Jeffrey Howlett (1928–2005) was a Western Australian modernist architect. Howlett was born in India, but later traveled to London for his studies and then moved to Perth, Australia for training to become an architect. Throughout his life, he won various competitions with his partner Donald Bailey. Howlett acknowledged the reality of late-twentieth-century cities and, through his architecture, suggested a way of making sense of the disorder. He was a founding partner of Howlett and Bailey Architects, along with Bailey, which designed a number of Australian landmarks such as Council House and the Perth Concert Hall.
Howlett was born in, and spent his early life in Hyderabad, India. In 1945, he accepted a scholarship to the Architectural Association School of Architecture in London. After five years Howlett completed his diploma and worked at the London County Council under the direction of Sir Leslie Martin for a year before returning to India to marry. He moved, along with his family to Perth. While in Perth, Howlett started working with several local practices before relocating to Melbourne. He was granted a position as senior design Architect with the architectural firm of Bates Smart. While in Melbourne, Howlett, together with Donald Bailey, won the Australia-Wide competition for the design of the new Perth City Council administration buildings. This brought him back to Perth where he would stay for the remainder of his life. Later, Howlett And Bailey won "The Public Suite", a competition for a series of performance halls.
In 1993, Howlett survived a major stroke. The stroke caused him serious damage making him unable to continue practicing as an architect though he eventually learned to work with his left hand on small tray-bound paper which was later assembled into larger sheets. He used oil pastel as paint with a rich surface and startling colours. His forms were bold and simple, and his drawings became his major form of communication, a way of evoking memory and telling stories of his past and present.
Later on in his life, Howlett and Bailey won many design awards and competitions from the Royal Australian Institute of Architects, and in 1973, Howlett was honored by the RAIA with Life Fellowship.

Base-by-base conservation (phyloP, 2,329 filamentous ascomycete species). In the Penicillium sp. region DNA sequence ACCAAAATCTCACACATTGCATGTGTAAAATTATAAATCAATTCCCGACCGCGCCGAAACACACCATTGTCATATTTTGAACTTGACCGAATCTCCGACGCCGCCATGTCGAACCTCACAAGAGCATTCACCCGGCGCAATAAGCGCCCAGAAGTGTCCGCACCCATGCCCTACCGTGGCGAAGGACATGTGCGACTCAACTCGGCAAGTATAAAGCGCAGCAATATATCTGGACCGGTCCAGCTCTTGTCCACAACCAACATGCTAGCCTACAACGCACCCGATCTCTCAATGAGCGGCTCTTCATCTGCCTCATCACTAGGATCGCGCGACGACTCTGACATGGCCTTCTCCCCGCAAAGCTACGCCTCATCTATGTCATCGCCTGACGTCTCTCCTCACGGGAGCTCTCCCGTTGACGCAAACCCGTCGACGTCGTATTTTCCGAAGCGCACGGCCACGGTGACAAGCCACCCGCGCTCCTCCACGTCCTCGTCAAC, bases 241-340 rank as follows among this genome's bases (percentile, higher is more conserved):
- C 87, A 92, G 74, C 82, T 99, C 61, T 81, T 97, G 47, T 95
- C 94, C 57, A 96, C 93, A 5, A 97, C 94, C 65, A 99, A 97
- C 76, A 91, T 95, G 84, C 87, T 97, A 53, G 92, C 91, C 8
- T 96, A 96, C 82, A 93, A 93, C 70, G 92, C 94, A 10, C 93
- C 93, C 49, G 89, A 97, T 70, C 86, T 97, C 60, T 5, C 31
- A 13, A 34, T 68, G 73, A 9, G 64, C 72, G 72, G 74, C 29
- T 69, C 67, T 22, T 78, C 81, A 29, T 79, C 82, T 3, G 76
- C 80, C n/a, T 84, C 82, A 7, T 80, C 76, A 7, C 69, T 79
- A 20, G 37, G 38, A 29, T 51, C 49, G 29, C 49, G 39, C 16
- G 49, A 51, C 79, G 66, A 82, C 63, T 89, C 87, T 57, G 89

Howlett, along with Bailey, were the architects for the Perth Concert Hall located in the centre of Perth, which was constructed between 1971 and 1973. It is used mainly for musical performances and other events. The architectural design mainly consists of two buildings. One building has offices and the other, which is oval in shape, contains the auditorium. Throughout 1969, the plans were adjusted several times. These adjustments included beautification and landscaping of the main pedestrian approach from St Georges Terrance and one construction of a subway system under the terrace. This building is an example of brutalist architecture, with its solid opaque interior, imposing projecting roof, and use of white off-form concrete.
The Perth Council House is a 13-story office built beside Stirling Gardens on St. Georges Terrace in Perth. The building was designed by Howlett and Bailey and opened in 1963. Known for its modernist style, there has been many debates about its heritage value. Some consider this building to be an important example of modernist architecture. Known as "a remarkably simple solution to a complex situation", the building is the first to have a complete window walling to reduce heat from entering the building.
In 1992, a retrospective exhibition titled the "Howlett Architectural Projects" was curated by Micheal Markham and Peter Brew. It took place at the University of Western Australia, focusing on the periods when Howlett was a visiting professor at the school of Architecture. In 2002, an exhibition on Howlett's pastel works was held at Perth Galleries featuring his drawing, which showed him staring straight out, foursquare, strong and forthright, his jaw thrusting forward in a determined set. It also portrayed his life and the changes he made to various buildings in Perth.Australia-wide design competition (New Perth City Council Administration Buildings)
The Public Suite (Perth concert Hall)
Competition for the Reserve Bank in Canberra
RAIA (RAIA with Life Fellowship)with Life Fellowship